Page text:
The Masters kicked off today as the members of the PGA Tour embarked on the first of four rounds that will span the weekend. There are, of course, no fans in attendance, but the course looks nice. When it isn't raining, anyway. As you are probably aware, the Masters does not take place in the fall most years. It was moved to this weekend in November back from April because of the coronavirus pandemic.
This made for an interesting TV scheduling conflict that we'd never seen before and will more than likely never see again. CBS holds full broadcasting rights for The Masters. The network is also a primary broadcast rights holder of the NFL. The final round of The Masters will be broadcast on Sunday. That last round usually ends in the late afternoon. This year, that will come at the same time as the 1 p.m. ET slate of football games end. That will likely result in lower ratings all around as The Masters steals a small percentage of viewers from the NFL and the NFL steals a much larger percentage of viewers from The Masters. The NFL tried to fix this problem by moving a few games to the late afternoon, with five games coming at 1 p.m. and six coming after 4 p.m.
However, the final round of the golf tournament could extend past 4 p.m. ET in the case of a weather delay or a playoff hole. That would represent a problem for CBS, which is currently scheduled to broadcast a few of the 4 p.m. NFL games. According to Sports Business Journal, should the final round of The Masters run past 4 p.m. and conflict with CBS' NFL schedule, the final around would then move to ABC.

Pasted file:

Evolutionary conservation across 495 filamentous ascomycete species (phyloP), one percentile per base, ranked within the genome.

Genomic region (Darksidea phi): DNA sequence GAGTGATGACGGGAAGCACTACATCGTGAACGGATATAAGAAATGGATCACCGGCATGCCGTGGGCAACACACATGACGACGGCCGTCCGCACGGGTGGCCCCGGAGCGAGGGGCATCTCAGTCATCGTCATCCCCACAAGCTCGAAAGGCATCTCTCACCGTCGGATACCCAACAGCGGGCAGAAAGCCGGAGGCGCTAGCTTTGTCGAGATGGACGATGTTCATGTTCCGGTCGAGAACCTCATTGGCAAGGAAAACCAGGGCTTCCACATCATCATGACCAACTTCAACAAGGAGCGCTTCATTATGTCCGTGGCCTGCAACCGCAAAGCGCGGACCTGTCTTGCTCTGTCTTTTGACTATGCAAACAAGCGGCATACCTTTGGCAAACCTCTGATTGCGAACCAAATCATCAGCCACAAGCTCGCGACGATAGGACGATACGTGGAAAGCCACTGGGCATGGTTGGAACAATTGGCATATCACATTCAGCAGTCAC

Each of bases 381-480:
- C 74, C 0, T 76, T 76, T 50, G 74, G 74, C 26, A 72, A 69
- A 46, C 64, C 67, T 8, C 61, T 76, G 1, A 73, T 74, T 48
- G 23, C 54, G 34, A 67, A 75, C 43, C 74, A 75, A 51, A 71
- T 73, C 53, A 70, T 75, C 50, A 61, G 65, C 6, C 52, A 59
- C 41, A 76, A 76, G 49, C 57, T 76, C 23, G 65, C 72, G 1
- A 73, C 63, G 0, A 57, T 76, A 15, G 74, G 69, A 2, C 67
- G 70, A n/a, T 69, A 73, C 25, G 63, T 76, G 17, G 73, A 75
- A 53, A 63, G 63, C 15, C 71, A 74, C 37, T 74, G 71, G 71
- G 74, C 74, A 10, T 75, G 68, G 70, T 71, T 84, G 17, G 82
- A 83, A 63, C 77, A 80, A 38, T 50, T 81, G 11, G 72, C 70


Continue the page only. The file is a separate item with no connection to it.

If a playoff hole is what pushed the final round back far enough that CBS had to stop broadcasting it, that would be the worst case scenario for CBS. A playoff hole at The Masters, the biggest tournament of the year, would be a ratings bonanza as far as it relates to golf. Sure, it pales in comparison to NFL ratings, but so does literally everything else. A rain delay would be irritating for CBS at the minimum and could be a loss if the final score ends up being close enough that viewers will flock to ABC.
These are all hypotheticals, of course. CBS could end up having their cake and eating it, too, if The Masters ends on time and viewers can roll right from the 18th to the CBS broadcast booth for whichever game their region is showing. That'll make for a good day in the CBS offices. But should the unexpected happen, ABC might be able to steal the highest ratings of the whole Masters. Which wouldn't be great. So CBS will simply hope for the best, while it is forced to prepare for the worst.